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  • Writer's pictureDoug Weiss

Mad as Hell

You may recall these words from the now infamous scene in the movie Network. The speech is delivered by Howard Beale, a disaffected newsman on a fictional network who struggles with the depravity and injustice of the world. His long simmering rage boils over when he is given notice, leading to his existential shout, “I am mad as Hell and I can’t take it anymore.”

Rage of another sort underlies a great deal of what we have seen play out during the past 4 years culminating in the insurrection of January 6. It is a rage that might not have boiled over in another time, when there was greater hope, less tolerance for manifest expressions of anger, when wars, financial calamity, extreme poverty, or widespread sickness were distracting pre-occupations. But in our present world we are free enough of these conditions—or at least for a certain segment of our society. With little to divert their attention, a glowing resentment has taken hold among those with one thing in common, they are mad as hell.

Who are these people? Those who believe themselves to be unjustly treated, denied the opportunities they were told awaited them, those facing loss of jobs due to social and economic change and those who never attained what they believed was their rightful due. They have been joined by others who find themselves shoulder to shoulder with immigrants, and people of color they consider their inferiors. And at the periphery are those who want to play at jingoism, who wave flags, strap on their AR-15s and ballistic vests and pretend to be patriots masking their real intent, to subject others to the fear and sense of subjugation they inwardly feel themselves.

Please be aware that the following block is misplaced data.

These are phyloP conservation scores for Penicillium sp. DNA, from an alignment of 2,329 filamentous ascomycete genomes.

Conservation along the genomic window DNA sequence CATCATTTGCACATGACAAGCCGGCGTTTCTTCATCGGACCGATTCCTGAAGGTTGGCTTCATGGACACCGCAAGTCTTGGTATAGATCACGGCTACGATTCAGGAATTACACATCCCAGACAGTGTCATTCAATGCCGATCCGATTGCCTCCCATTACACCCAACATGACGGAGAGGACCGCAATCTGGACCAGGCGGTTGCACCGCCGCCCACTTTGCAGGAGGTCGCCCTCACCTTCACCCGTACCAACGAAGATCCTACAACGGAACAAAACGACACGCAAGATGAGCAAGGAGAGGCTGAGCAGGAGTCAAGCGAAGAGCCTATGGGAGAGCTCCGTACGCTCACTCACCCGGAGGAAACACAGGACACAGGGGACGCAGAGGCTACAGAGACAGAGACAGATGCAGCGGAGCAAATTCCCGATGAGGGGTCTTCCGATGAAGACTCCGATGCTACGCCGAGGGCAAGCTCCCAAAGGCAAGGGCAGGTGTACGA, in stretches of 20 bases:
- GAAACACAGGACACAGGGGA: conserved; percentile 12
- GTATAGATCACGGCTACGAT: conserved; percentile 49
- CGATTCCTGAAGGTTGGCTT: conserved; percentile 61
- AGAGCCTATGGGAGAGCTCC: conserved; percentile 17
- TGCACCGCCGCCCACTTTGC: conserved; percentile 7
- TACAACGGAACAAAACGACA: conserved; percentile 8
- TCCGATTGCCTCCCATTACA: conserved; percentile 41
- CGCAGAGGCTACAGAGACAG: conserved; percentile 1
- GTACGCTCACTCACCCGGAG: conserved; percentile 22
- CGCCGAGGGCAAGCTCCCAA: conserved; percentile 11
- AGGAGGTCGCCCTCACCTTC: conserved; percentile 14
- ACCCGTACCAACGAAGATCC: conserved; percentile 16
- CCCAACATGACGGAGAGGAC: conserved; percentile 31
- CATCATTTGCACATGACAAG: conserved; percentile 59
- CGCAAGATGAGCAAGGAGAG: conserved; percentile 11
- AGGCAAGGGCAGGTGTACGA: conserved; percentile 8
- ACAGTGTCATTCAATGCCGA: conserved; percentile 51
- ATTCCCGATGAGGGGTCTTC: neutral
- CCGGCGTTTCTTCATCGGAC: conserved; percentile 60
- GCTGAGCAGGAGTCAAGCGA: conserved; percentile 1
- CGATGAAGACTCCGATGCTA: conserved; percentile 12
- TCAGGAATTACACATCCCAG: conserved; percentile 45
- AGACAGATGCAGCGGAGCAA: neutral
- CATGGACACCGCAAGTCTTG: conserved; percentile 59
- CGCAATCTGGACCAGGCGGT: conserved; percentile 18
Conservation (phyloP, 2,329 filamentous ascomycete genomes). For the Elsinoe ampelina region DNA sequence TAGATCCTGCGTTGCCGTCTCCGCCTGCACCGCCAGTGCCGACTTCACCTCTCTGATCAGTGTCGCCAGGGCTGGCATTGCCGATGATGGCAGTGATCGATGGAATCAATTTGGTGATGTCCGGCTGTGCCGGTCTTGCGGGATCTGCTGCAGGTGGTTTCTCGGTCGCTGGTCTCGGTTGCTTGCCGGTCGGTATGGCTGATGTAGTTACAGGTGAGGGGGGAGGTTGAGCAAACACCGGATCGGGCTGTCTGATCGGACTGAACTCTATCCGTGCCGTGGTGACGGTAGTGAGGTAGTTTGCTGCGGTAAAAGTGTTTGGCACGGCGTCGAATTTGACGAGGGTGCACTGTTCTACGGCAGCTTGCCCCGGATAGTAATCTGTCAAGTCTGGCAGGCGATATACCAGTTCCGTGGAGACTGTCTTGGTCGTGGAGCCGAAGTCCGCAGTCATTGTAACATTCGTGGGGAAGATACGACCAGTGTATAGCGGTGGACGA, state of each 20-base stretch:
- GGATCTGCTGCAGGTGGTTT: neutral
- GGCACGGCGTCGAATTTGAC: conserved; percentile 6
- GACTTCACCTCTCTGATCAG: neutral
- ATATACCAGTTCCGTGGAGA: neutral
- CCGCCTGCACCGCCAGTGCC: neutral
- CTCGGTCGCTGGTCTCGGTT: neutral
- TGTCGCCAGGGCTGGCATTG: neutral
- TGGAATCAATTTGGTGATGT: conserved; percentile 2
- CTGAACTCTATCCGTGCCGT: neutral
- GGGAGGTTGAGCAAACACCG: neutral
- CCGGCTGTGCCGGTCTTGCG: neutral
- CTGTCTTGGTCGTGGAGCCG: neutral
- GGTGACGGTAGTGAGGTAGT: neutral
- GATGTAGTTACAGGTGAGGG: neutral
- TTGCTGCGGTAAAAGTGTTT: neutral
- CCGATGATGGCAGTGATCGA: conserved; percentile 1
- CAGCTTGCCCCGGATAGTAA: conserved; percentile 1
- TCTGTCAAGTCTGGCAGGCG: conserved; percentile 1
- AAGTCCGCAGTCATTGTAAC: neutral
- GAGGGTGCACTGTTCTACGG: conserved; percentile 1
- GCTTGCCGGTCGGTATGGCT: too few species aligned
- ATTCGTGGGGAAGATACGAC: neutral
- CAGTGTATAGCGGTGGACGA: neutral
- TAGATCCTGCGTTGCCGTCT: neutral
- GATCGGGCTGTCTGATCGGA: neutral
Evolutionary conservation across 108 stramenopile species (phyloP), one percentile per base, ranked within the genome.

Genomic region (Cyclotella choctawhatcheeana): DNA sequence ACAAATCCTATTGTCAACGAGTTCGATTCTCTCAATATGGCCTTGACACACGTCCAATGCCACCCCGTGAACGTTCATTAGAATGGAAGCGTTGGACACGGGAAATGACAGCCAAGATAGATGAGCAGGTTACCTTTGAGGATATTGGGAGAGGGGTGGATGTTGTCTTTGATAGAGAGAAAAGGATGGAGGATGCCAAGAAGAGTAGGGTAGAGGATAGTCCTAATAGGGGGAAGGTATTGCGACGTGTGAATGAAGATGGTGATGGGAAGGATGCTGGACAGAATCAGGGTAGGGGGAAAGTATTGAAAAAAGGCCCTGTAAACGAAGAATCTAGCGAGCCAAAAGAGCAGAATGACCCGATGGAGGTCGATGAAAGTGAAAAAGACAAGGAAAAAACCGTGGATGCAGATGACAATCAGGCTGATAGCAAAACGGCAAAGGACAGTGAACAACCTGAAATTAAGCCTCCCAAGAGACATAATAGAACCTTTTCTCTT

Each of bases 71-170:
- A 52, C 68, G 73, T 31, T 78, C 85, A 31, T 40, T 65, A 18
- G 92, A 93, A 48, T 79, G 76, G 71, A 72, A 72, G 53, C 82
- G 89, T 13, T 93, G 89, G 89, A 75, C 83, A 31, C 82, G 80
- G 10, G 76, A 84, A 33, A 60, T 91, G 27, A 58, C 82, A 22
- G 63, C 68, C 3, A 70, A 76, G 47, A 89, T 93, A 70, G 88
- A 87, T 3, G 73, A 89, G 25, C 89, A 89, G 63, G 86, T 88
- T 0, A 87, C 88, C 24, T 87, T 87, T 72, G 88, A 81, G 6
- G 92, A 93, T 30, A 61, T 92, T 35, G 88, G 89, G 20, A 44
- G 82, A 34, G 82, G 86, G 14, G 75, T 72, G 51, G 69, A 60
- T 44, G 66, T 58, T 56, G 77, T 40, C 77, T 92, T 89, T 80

All it took was license, politicians lacking the courage to address the very real conditions that led to mob rule, ignorance and disrespect of our country’s fundamental democratic principles, and a President whose only objective was a narcissistic drive for power attained by pandering to this seething unrest. Don’t be fooled by the slogans—or those who defend the actions of this movement—it has nothing whatsoever to do with America’s greatness which, if it ever truly existed, was based on a sense of moral obligation and leadership in a world arena that gave inspiration to others to seek a more representative governance and freedom from oppression.

Yet, the issues which underlie the unrest in our world today are real enough and complex enough to resist simplistic solutions even were they capable of being implemented by polarized legislators. Reason, thoughtful, careful pursuit of ways out of our dilemma are destined to fail with people who no longer even know what it is they are mad as hell about—free floating rage about any and everything knows no cure save one. Don’t be shocked when I say this, the cure is death. Not by violence or intentional harm, but attrition by age of a generation of mad old men and women. It is too late to give them what they believe was due—even were it right to do so or even possible. And it would not suffice. Rage fuels rage and must burn itself out. What we must do is prevent the fire from consuming the innocent, the next generations and those to come. The fight is fierce to be sure, but it always is just before the end, the last violent gasp.

The movie ends with Howard Beale’s death by murder on live Television. A startling ending at the time but no less so than watching a raging mob, egged on by a craven and sociopathic leader and his henchmen attempting to seize the capitol and put legislators to death. Sadly this was not a work of fiction but all too real, and while many wish to move on from this moment or paint it in more innocent guise, we all witnessed it, we saw the mob, we saw the rage, and it is up to us to resist this ever happening again with every energy at our disposal.

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